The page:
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So I've got a couple servos that I would like to hook up to an Arduino Uno. The servos come with an attached circuit board which I can't identify it's purpose.

Should I try to use the circuit board? Or just scrap it and use the motor and pot directly?

Edit: Just going to find a servo driver board and hook it up to the motor and pot directly.

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  • \$\begingroup\$ put your edit at the end of your post, don't delete the whole question!!! a huge reason this site works is so people can get answers to questions that have already been asked \$\endgroup\$
    – Ocanath
    Mar 30, 2020 at 17:51

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Your circuit diagram is incomplete. You should trace the connections to all pins of the ICs. Some tracks may go under them, so use a multimeter on 'continuity test' to find where they go. Include all component labels, wire colors etc.

You should also learn how to read designations, and search for datasheets based on them. U2 says '393' so it is probably an LM393 dual analog comparator (if it is then pin 1 should be connected to something). AQV252G is a 'PhotoMOS' relay. '385-25' is probably an LM385 2.5V voltage reference. Once you know what the parts do you can identify power supply rails etc. and lay out the circuit more logically.

Should I try to use the circuit board? Or just scrap it and use the motor and pot directly?

It doesn't appear to do anything essential, so if you can't use the original controller then scrapping it and controlling the motor 'directly' may be your only choice. However the Arduino may not have enough processing power to control two of them, so it might be better to dedicate a separate MCU to each servo.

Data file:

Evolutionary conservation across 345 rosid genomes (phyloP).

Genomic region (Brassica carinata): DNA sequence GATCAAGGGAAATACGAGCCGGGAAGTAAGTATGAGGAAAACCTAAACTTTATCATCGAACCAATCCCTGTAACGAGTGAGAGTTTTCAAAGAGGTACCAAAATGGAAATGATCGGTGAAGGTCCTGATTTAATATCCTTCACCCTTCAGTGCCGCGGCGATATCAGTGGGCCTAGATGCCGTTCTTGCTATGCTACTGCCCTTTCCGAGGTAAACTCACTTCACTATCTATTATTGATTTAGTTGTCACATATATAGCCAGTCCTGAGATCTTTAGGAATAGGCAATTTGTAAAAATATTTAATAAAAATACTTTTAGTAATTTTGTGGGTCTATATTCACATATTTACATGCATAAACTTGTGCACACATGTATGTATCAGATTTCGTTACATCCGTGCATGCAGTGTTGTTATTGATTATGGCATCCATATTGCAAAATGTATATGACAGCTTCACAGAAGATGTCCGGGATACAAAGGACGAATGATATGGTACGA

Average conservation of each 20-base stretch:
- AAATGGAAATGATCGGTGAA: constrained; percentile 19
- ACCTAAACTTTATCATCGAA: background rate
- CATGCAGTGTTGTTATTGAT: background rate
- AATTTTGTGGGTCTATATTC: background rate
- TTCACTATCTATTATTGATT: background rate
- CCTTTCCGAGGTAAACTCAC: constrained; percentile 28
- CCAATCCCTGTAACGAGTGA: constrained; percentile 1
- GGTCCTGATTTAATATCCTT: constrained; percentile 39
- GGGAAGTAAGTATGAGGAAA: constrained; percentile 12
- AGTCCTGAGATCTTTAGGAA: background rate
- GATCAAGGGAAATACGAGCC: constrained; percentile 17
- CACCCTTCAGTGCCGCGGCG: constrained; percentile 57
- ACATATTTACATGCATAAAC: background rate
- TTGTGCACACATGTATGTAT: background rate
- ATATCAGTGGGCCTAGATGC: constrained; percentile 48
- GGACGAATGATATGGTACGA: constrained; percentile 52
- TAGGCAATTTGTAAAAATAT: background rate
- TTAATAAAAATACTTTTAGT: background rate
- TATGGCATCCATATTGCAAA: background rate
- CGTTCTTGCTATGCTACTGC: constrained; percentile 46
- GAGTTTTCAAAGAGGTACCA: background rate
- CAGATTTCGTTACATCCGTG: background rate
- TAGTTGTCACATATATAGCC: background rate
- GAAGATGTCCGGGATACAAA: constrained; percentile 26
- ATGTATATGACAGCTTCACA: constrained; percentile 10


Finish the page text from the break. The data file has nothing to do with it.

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  • \$\begingroup\$ Great info, thanks. I had a lot of trouble finding datasheets on the components. For example for the 393 I was searching for 393 and EZ727 from STMicroelectronics specifically. I couldn't be sure an LM393 was the same thing. \$\endgroup\$
    – BottleZero
    Mar 24, 2020 at 2:12
  • \$\begingroup\$ As for the traces to the IC pins; I'm fairly certain the ones I left unconnected are just that. I went over them carefully with the multimeter. Is there a different way I should indicate that they are not connected to anything? \$\endgroup\$
    – BottleZero
    Mar 24, 2020 at 2:18
  • \$\begingroup\$ Pins 3 and 4 of the LM393 are connected to other components, so pin 1 (output of the comparator) should go somewhere. Set the multimeter to continuity test, put one probe on pin 1 and rake the other probe across all other other contacts on the board until you find a connection. What do the wires on the small plug-in board go to? \$\endgroup\$ Mar 24, 2020 at 3:53
  • \$\begingroup\$ Right, not sure how I missed that... added that trace. As for the wires in the plug in board, those just terminate in a d-sub connector. Ultimately I expect they will be what I connect with to interface with this board. \$\endgroup\$
    – BottleZero
    Mar 24, 2020 at 14:55
  • \$\begingroup\$ I guess my question now is; how might the brown and pink leads work together to drive to motor? \$\endgroup\$
    – BottleZero
    Mar 24, 2020 at 19:44

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